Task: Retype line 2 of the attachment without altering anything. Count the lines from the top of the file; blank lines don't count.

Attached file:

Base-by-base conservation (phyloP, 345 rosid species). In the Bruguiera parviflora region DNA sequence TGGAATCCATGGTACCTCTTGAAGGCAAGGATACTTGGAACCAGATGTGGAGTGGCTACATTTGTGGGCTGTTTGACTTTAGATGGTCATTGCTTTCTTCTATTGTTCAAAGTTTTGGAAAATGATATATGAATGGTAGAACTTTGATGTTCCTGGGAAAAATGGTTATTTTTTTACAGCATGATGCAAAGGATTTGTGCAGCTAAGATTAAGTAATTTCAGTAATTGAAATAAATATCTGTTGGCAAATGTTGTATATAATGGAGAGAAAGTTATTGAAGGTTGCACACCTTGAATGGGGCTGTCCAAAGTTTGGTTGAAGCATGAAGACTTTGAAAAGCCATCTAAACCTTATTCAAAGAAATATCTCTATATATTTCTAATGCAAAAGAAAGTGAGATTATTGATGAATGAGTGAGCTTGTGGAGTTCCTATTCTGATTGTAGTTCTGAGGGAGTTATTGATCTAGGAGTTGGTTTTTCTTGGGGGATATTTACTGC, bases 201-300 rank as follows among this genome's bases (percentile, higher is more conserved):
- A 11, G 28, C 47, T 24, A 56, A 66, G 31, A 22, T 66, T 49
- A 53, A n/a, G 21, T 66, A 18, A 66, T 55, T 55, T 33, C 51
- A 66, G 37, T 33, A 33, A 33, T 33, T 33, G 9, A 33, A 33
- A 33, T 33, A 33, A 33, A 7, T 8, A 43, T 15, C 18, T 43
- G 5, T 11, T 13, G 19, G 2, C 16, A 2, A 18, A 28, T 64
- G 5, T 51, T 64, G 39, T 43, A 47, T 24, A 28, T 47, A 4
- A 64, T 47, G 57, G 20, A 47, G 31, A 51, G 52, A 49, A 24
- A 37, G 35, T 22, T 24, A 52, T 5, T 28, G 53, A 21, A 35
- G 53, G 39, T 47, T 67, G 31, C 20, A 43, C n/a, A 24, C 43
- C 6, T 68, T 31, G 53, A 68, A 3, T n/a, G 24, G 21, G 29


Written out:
- A 11, G 28, C 47, T 24, A 56, A 66, G 31, A 22, T 66, T 49